denying that one possesses a trait one really does possess, and instead affirming some merely possible contrary trait as part of one's fixed nature. Sartre calls the first of these ‘sincerity’. The waiter is an example: he does have the traits his
A Response to Ronald Santoni on Bad Faith
Xavier O. Monasterio
Ronald Santoni’s book, Bad Faith, Good Faith, and Authenticity in Sartre’s Early Philosophy, has been long in the making. Indeed, Sartre’s views on bad faith and the issues related to it have constituted one of Santoni’s life-long philosophical interests, as evidenced by his article of more than twenty years ago.
Ronald E. Santoni
In “Santoni on Bad Faith and sincerity: A vindication of Sartre,” Xavier Monasterio uses the recent publication of my book, Bad Faith, Good Faith, and Authenticity in Sartre’s Early Philosophy,1 as an occasion to “reevaluate an important piece of the Sartrean heritage” and to take me to task for some of my detailed criticisms and reconstruction of core Sartrean views on bad faith and sincerity. Charging that I have “missed Sartre’s point” in places, he sets out to show how some basic criticisms in two of my chapters are unwarranted and, hence, that Sartre is in no need of the “rescuing operation,” “salvaging efforts,” or “reconstruction” that I offer in these early chapters.
Crypto-Jews in Morocco and Their Fate
Paul B. Fenton
This article traces the history of the forced conversion of Jews to Islam in al-Andalus and Morocco from the Middle Ages to modern times. An account is given of the various discriminative measures and even persecution to which Jewish converts were exposed. Indeed, even though they became with time sincere and learned Muslims, just as the Marranos in Christian Spain, the sincerity of their conversion was doubted and they were constantly accused of the negative traits attributed to the Jews. The article also discusses a recently discovered defence of the New Muslims authored by an Islamic scholar of Jewish origin which throws new light on the fate of these converts.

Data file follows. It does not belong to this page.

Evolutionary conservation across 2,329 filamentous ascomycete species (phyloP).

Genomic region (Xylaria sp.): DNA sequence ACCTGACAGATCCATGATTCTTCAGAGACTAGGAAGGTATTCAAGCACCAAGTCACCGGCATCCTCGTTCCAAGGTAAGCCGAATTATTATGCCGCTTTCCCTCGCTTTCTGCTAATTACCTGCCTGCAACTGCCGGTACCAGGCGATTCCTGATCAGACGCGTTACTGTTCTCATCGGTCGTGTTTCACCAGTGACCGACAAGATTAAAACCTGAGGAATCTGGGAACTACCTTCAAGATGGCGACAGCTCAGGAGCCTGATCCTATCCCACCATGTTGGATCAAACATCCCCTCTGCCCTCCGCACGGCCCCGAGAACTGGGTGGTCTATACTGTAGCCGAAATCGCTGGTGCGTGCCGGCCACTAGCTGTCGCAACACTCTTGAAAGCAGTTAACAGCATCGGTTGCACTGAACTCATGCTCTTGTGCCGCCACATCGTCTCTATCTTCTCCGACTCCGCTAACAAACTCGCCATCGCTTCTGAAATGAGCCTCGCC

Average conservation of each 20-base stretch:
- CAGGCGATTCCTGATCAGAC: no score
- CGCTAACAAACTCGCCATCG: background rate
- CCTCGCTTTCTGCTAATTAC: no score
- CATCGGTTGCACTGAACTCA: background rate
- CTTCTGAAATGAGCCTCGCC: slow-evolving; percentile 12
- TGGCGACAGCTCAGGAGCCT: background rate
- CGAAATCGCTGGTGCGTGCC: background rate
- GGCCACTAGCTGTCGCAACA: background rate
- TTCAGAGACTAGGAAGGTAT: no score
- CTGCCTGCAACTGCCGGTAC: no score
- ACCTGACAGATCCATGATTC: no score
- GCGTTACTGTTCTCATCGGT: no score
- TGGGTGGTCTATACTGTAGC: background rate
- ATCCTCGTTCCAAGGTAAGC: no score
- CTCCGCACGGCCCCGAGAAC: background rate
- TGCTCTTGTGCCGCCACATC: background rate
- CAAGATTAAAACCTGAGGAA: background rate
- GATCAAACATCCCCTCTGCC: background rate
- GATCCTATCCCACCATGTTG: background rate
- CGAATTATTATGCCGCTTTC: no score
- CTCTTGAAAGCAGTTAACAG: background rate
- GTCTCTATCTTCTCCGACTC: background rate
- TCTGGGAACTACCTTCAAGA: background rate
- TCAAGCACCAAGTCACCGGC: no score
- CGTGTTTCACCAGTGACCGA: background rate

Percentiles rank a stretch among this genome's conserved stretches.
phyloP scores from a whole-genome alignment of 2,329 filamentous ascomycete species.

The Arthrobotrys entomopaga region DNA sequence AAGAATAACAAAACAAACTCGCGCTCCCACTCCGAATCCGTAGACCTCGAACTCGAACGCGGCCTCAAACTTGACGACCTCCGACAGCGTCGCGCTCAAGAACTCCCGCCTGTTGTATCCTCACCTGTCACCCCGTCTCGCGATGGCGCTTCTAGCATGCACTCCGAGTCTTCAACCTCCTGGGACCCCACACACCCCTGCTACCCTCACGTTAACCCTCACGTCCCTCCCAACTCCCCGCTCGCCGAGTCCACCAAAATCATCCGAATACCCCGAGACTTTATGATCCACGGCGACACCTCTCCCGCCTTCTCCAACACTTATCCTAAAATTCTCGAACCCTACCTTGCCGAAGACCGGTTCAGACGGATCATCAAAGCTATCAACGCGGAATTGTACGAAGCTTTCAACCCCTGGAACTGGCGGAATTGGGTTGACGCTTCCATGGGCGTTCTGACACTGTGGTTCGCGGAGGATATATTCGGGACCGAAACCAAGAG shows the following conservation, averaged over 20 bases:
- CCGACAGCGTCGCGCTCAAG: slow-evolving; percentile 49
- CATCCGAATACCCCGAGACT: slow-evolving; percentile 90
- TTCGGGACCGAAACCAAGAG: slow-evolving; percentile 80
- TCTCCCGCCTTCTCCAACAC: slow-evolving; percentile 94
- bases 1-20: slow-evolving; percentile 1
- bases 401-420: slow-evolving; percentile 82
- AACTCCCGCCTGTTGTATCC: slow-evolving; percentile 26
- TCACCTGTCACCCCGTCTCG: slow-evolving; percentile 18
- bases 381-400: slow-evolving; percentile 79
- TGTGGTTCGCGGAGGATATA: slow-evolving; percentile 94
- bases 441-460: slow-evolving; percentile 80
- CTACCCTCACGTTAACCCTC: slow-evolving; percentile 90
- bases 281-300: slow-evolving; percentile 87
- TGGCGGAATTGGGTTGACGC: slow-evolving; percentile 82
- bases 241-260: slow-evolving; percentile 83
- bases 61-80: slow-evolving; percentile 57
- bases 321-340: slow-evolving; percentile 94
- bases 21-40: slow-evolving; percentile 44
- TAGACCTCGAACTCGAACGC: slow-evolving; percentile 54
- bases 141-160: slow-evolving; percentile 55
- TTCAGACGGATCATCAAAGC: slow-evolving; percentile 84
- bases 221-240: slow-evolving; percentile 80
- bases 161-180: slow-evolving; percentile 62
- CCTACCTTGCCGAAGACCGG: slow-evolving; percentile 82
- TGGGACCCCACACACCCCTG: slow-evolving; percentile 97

The failure to resolve the Arab-Israeli conflict for many years has often been attributed in significant part to the absence of trust in the sincerity of the other side and, more specifically, to the recalcitrant nature of the opponent. Analyses of past proposals and actual negotiations have pointed out missed opportunities, possibly the result of misperceptions or misunderstandings. Recent archival research, publications, and interviews regarding the Israeli protagonists reveal that actual deception, as distinct from ‘misperception’, may have been at play. The article examines this phenomenon as it has appeared since 1967 in six instances of Israeli government dealings with its own public and with the US or the international community, even in recent months, due primarily to an unwillingness to withdraw from the Occupied Territories or agree to enter serious negotiations for ending the conflict with the Palestinians.
Contrary to many claims, the 'pro-Israel' factor is not the dominant constraint on any US effort to impose a comprehensive peace settlement. Nor did the pro-Israel lobby play a decisive role in the failure to reach a comprehensive peace in the 1990s. The most significant effect of the pro-Israel factor in the United States is to give Israel the benefit of the doubt by putting the onus on the Arab side to demonstrate its sincerity concerning peace. When Arab leaders have done this, they have greatly reduced the lobby's ability to constrain US diplomacy. However, the greatest constraint on America relates to the balance of interests between the United States and the parties to the conflict themselves. For the parties the details of any agreement are of much greater importance than they are for the United States, hence they are willing to pay greater costs than the latter is willing to impose on any confrontation. Consequently, under most conceivable circumstances the United States cannot impose a comprehensive settlement.
Girls and Women Forge New Paths
even its minimalist manifestation, and an authentic female sexual experience marked by the validation of female sexual desire and fulfilment. At the risk of undermining the sincerity of the foregoing accolades, I see the limitations of this study as
An Appreciation and Critique
Ronald E. Santoni
our act as proceeding necessarily from a fixed ‘essence’ or character. The more ‘restricted’ sense within the general is evident in ‘sincerity’ [ sincérité ] or sometimes ‘candour’ [ franchise ]. Either of these involves the denial of the structure of
, a volcanic combination of sincerity, openness, intellectual and human honesty, sense of humour, hedonism. If the first law of thermodynamics, which states that the total amount of energy always remains the same, is still valid, then I must wonder
Lenience in Systems of Religious Meaning and Practice
Maya Mayblin and Diego Malara
, interiority, and sincerity have come to be highly valued (see Keane 2007 ). And yet, even in these more ‘equally spread’ contexts it may well be that, from a systemic vantage point, intensities of ethical labor remain unevenly distributed (see Malara, this